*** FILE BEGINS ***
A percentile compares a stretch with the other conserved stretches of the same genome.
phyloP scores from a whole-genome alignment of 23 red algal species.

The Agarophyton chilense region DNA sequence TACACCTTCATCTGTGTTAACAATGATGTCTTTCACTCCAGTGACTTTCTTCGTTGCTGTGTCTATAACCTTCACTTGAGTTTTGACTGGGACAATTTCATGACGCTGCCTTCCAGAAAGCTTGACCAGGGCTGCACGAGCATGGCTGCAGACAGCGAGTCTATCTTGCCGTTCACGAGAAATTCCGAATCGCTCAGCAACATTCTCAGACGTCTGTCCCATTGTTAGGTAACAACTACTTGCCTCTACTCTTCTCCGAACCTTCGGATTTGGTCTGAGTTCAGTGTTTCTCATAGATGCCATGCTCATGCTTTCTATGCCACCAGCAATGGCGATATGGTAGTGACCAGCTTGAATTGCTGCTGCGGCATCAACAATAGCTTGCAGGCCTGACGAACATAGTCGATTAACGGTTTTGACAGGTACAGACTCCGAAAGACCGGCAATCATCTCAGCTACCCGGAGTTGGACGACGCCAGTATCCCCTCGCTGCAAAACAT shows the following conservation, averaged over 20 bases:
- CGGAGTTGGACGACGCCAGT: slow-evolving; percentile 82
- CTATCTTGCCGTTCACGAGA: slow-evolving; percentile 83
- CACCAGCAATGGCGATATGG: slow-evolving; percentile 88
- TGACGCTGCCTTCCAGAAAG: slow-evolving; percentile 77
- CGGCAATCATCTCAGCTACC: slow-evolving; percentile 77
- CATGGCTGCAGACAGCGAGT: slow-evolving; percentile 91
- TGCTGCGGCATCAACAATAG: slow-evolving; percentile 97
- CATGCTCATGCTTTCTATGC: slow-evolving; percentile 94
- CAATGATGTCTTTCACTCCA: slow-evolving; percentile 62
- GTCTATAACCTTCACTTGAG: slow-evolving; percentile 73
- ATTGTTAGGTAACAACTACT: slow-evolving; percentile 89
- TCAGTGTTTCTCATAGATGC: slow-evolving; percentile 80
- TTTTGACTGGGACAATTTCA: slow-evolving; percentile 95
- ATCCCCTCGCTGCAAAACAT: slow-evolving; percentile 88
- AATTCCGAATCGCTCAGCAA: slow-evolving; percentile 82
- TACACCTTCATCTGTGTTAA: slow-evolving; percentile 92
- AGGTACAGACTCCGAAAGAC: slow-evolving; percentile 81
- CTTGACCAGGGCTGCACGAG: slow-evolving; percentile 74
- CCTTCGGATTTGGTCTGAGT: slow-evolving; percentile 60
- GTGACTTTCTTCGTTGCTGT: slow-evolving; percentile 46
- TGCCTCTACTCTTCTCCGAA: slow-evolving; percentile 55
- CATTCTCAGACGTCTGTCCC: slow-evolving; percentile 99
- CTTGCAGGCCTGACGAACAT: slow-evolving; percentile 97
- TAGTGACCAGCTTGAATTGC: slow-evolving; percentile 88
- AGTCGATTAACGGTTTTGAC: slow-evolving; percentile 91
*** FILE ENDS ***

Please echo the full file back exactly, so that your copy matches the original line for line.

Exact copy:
A percentile compares a stretch with the other conserved stretches of the same genome.
phyloP scores from a whole-genome alignment of 23 red algal species.

The Agarophyton chilense region DNA sequence TACACCTTCATCTGTGTTAACAATGATGTCTTTCACTCCAGTGACTTTCTTCGTTGCTGTGTCTATAACCTTCACTTGAGTTTTGACTGGGACAATTTCATGACGCTGCCTTCCAGAAAGCTTGACCAGGGCTGCACGAGCATGGCTGCAGACAGCGAGTCTATCTTGCCGTTCACGAGAAATTCCGAATCGCTCAGCAACATTCTCAGACGTCTGTCCCATTGTTAGGTAACAACTACTTGCCTCTACTCTTCTCCGAACCTTCGGATTTGGTCTGAGTTCAGTGTTTCTCATAGATGCCATGCTCATGCTTTCTATGCCACCAGCAATGGCGATATGGTAGTGACCAGCTTGAATTGCTGCTGCGGCATCAACAATAGCTTGCAGGCCTGACGAACATAGTCGATTAACGGTTTTGACAGGTACAGACTCCGAAAGACCGGCAATCATCTCAGCTACCCGGAGTTGGACGACGCCAGTATCCCCTCGCTGCAAAACAT shows the following conservation, averaged over 20 bases:
- CGGAGTTGGACGACGCCAGT: slow-evolving; percentile 82
- CTATCTTGCCGTTCACGAGA: slow-evolving; percentile 83
- CACCAGCAATGGCGATATGG: slow-evolving; percentile 88
- TGACGCTGCCTTCCAGAAAG: slow-evolving; percentile 77
- CGGCAATCATCTCAGCTACC: slow-evolving; percentile 77
- CATGGCTGCAGACAGCGAGT: slow-evolving; percentile 91
- TGCTGCGGCATCAACAATAG: slow-evolving; percentile 97
- CATGCTCATGCTTTCTATGC: slow-evolving; percentile 94
- CAATGATGTCTTTCACTCCA: slow-evolving; percentile 62
- GTCTATAACCTTCACTTGAG: slow-evolving; percentile 73
- ATTGTTAGGTAACAACTACT: slow-evolving; percentile 89
- TCAGTGTTTCTCATAGATGC: slow-evolving; percentile 80
- TTTTGACTGGGACAATTTCA: slow-evolving; percentile 95
- ATCCCCTCGCTGCAAAACAT: slow-evolving; percentile 88
- AATTCCGAATCGCTCAGCAA: slow-evolving; percentile 82
- TACACCTTCATCTGTGTTAA: slow-evolving; percentile 92
- AGGTACAGACTCCGAAAGAC: slow-evolving; percentile 81
- CTTGACCAGGGCTGCACGAG: slow-evolving; percentile 74
- CCTTCGGATTTGGTCTGAGT: slow-evolving; percentile 60
- GTGACTTTCTTCGTTGCTGT: slow-evolving; percentile 46
- TGCCTCTACTCTTCTCCGAA: slow-evolving; percentile 55
- CATTCTCAGACGTCTGTCCC: slow-evolving; percentile 99
- CTTGCAGGCCTGACGAACAT: slow-evolving; percentile 97
- TAGTGACCAGCTTGAATTGC: slow-evolving; percentile 88
- AGTCGATTAACGGTTTTGAC: slow-evolving; percentile 91